George looks around sullenly

GEORGE

She told me.

MAJOR AMBERSON

At any rate, Georgie didn’t approve. I suppose you two aren’t speaking again?

The Major laughs  

Jack is nice enough to change the subject.

JACK

Gene I hear somebody’s opened up another horseless carriage shop somewhere out in the suburbs.

MAJOR AMBERSON

Ah, I suppose they’ll either drive you out of the business, or else the two of you’ll drive all the rest of us off the streets.

EUGENE

Well, we’ll even things up by making the streets bigger. Automobiles will carry out streets clear out to the county line.

MAJOR AMBERSON

How do you propose to do that?

JACK

Well, I hope you’re wrong, because if people go to moving that far, real estate values here in the old residence part of town are going to be stretched pretty thin.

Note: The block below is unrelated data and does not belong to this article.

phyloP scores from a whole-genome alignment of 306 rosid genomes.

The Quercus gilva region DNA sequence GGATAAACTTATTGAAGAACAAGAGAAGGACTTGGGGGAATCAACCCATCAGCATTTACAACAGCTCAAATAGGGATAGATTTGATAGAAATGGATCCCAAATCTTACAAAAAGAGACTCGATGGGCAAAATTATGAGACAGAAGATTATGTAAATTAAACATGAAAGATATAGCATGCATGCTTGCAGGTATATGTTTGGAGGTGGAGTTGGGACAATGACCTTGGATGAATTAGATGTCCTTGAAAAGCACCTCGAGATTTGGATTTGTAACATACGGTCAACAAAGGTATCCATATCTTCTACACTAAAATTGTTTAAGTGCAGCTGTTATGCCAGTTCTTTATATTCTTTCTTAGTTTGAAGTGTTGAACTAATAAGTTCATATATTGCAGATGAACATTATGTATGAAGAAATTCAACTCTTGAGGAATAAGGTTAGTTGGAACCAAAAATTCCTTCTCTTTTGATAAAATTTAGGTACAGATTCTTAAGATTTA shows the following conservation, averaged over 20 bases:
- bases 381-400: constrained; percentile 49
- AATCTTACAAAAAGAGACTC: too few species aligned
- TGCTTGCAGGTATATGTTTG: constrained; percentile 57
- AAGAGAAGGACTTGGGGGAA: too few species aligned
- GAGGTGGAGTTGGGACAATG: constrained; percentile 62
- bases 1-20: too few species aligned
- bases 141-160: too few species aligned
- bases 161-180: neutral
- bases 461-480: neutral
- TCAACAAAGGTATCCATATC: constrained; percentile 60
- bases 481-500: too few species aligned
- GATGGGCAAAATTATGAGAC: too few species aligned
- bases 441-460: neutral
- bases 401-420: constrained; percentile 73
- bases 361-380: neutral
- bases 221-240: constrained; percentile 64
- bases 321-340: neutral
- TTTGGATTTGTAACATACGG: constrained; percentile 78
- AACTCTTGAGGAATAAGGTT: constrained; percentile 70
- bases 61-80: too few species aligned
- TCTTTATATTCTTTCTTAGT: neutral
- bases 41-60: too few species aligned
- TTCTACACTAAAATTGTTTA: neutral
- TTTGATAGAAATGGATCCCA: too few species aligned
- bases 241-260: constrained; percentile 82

George looks up with a stern look as the Major says with dismay.

MAJOR‘s VOICE

So your devilish machines are going to ruin all your old friends, Eugene.

   MAJOR AMBERSON

Do you really think they’re to change the face of the land?

EUGENE

They’re already doing it, Major; and it can’t be stopped. Automobiles –

It is obvious to everyone at the table that George had been sitting there stewing about Lucy. It soon becomes obvious that George blames her father for Lucy’s refusal of an engagement. So, his repressed anger finally exhibiting itself, George abruptly interrupts in a loud and peremptory voice

GEORGE’S VOICE

Automobiles are a useless nuisance.

There is a sudden silence at the table as everyone is startled.

 

Jack frowns

Isabel is embarrassed and glances down.

The major is seriously disturbed by what he heard.

MAJOR AMBERSON

What did you say, George?

He repeated not only the words but the tone.

GEORGE

I said automobiles were a nuisance.